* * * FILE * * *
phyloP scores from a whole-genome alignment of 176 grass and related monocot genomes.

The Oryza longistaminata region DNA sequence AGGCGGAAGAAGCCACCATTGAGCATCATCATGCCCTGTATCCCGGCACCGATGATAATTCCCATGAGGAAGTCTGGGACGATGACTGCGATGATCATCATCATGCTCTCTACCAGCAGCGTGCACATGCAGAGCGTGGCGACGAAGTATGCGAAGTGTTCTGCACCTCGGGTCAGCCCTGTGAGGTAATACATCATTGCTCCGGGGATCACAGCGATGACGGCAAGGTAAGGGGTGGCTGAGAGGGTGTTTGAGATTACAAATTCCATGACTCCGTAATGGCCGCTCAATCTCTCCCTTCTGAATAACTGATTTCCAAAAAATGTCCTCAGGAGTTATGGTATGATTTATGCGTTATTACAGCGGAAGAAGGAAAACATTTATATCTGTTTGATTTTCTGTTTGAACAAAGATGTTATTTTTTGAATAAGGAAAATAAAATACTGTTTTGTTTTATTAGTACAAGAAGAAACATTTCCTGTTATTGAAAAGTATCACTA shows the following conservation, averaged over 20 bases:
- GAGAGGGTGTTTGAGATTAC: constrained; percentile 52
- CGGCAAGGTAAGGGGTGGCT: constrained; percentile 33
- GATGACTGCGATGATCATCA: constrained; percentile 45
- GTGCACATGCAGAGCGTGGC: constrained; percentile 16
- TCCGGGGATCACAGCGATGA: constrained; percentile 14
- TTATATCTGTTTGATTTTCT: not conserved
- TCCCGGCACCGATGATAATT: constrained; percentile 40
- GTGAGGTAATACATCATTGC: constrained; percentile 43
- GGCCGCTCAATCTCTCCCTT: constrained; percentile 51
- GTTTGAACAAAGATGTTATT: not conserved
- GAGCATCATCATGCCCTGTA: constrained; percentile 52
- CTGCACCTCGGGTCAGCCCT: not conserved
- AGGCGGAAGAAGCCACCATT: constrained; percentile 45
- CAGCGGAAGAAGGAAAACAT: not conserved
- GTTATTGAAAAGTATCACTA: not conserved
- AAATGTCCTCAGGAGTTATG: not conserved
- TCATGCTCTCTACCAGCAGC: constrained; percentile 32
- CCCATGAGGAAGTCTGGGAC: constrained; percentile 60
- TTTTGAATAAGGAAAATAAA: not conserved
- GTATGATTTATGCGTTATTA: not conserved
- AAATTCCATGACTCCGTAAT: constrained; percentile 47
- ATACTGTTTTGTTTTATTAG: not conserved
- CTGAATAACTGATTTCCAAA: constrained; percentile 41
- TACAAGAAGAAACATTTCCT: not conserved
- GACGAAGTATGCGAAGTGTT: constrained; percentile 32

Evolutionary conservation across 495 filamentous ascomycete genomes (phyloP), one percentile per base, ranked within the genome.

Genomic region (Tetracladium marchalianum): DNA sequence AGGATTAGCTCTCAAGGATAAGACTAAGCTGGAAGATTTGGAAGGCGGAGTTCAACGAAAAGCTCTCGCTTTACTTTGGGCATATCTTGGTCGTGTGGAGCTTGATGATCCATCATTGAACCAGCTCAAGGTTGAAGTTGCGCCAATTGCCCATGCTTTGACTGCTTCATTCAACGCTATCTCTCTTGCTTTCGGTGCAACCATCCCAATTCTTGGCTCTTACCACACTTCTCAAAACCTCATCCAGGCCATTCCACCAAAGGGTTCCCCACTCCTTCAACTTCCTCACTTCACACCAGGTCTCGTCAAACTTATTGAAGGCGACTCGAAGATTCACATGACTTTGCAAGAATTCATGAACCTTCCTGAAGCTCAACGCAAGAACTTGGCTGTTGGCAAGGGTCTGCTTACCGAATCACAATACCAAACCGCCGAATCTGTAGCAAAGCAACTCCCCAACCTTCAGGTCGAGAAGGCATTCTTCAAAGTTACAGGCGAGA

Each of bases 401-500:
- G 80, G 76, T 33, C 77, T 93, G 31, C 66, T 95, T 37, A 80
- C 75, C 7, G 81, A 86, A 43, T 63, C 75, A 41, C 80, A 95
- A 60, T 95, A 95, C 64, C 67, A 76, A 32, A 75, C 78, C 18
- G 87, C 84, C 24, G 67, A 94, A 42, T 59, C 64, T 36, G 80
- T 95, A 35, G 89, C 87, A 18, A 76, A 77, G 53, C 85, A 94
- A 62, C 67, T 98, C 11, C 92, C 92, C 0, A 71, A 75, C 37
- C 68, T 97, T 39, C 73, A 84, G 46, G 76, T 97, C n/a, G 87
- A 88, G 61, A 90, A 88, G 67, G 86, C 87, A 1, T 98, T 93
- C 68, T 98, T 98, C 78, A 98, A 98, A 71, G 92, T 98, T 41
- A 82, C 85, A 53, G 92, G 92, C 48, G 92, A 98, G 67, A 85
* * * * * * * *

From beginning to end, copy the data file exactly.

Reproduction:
phyloP scores from a whole-genome alignment of 176 grass and related monocot genomes.

The Oryza longistaminata region DNA sequence AGGCGGAAGAAGCCACCATTGAGCATCATCATGCCCTGTATCCCGGCACCGATGATAATTCCCATGAGGAAGTCTGGGACGATGACTGCGATGATCATCATCATGCTCTCTACCAGCAGCGTGCACATGCAGAGCGTGGCGACGAAGTATGCGAAGTGTTCTGCACCTCGGGTCAGCCCTGTGAGGTAATACATCATTGCTCCGGGGATCACAGCGATGACGGCAAGGTAAGGGGTGGCTGAGAGGGTGTTTGAGATTACAAATTCCATGACTCCGTAATGGCCGCTCAATCTCTCCCTTCTGAATAACTGATTTCCAAAAAATGTCCTCAGGAGTTATGGTATGATTTATGCGTTATTACAGCGGAAGAAGGAAAACATTTATATCTGTTTGATTTTCTGTTTGAACAAAGATGTTATTTTTTGAATAAGGAAAATAAAATACTGTTTTGTTTTATTAGTACAAGAAGAAACATTTCCTGTTATTGAAAAGTATCACTA shows the following conservation, averaged over 20 bases:
- GAGAGGGTGTTTGAGATTAC: constrained; percentile 52
- CGGCAAGGTAAGGGGTGGCT: constrained; percentile 33
- GATGACTGCGATGATCATCA: constrained; percentile 45
- GTGCACATGCAGAGCGTGGC: constrained; percentile 16
- TCCGGGGATCACAGCGATGA: constrained; percentile 14
- TTATATCTGTTTGATTTTCT: not conserved
- TCCCGGCACCGATGATAATT: constrained; percentile 40
- GTGAGGTAATACATCATTGC: constrained; percentile 43
- GGCCGCTCAATCTCTCCCTT: constrained; percentile 51
- GTTTGAACAAAGATGTTATT: not conserved
- GAGCATCATCATGCCCTGTA: constrained; percentile 52
- CTGCACCTCGGGTCAGCCCT: not conserved
- AGGCGGAAGAAGCCACCATT: constrained; percentile 45
- CAGCGGAAGAAGGAAAACAT: not conserved
- GTTATTGAAAAGTATCACTA: not conserved
- AAATGTCCTCAGGAGTTATG: not conserved
- TCATGCTCTCTACCAGCAGC: constrained; percentile 32
- CCCATGAGGAAGTCTGGGAC: constrained; percentile 60
- TTTTGAATAAGGAAAATAAA: not conserved
- GTATGATTTATGCGTTATTA: not conserved
- AAATTCCATGACTCCGTAAT: constrained; percentile 47
- ATACTGTTTTGTTTTATTAG: not conserved
- CTGAATAACTGATTTCCAAA: constrained; percentile 41
- TACAAGAAGAAACATTTCCT: not conserved
- GACGAAGTATGCGAAGTGTT: constrained; percentile 32

Evolutionary conservation across 495 filamentous ascomycete genomes (phyloP), one percentile per base, ranked within the genome.

Genomic region (Tetracladium marchalianum): DNA sequence AGGATTAGCTCTCAAGGATAAGACTAAGCTGGAAGATTTGGAAGGCGGAGTTCAACGAAAAGCTCTCGCTTTACTTTGGGCATATCTTGGTCGTGTGGAGCTTGATGATCCATCATTGAACCAGCTCAAGGTTGAAGTTGCGCCAATTGCCCATGCTTTGACTGCTTCATTCAACGCTATCTCTCTTGCTTTCGGTGCAACCATCCCAATTCTTGGCTCTTACCACACTTCTCAAAACCTCATCCAGGCCATTCCACCAAAGGGTTCCCCACTCCTTCAACTTCCTCACTTCACACCAGGTCTCGTCAAACTTATTGAAGGCGACTCGAAGATTCACATGACTTTGCAAGAATTCATGAACCTTCCTGAAGCTCAACGCAAGAACTTGGCTGTTGGCAAGGGTCTGCTTACCGAATCACAATACCAAACCGCCGAATCTGTAGCAAAGCAACTCCCCAACCTTCAGGTCGAGAAGGCATTCTTCAAAGTTACAGGCGAGA

Each of bases 401-500:
- G 80, G 76, T 33, C 77, T 93, G 31, C 66, T 95, T 37, A 80
- C 75, C 7, G 81, A 86, A 43, T 63, C 75, A 41, C 80, A 95
- A 60, T 95, A 95, C 64, C 67, A 76, A 32, A 75, C 78, C 18
- G 87, C 84, C 24, G 67, A 94, A 42, T 59, C 64, T 36, G 80
- T 95, A 35, G 89, C 87, A 18, A 76, A 77, G 53, C 85, A 94
- A 62, C 67, T 98, C 11, C 92, C 92, C 0, A 71, A 75, C 37
- C 68, T 97, T 39, C 73, A 84, G 46, G 76, T 97, C n/a, G 87
- A 88, G 61, A 90, A 88, G 67, G 86, C 87, A 1, T 98, T 93
- C 68, T 98, T 98, C 78, A 98, A 98, A 71, G 92, T 98, T 41
- A 82, C 85, A 53, G 92, G 92, C 48, G 92, A 98, G 67, A 85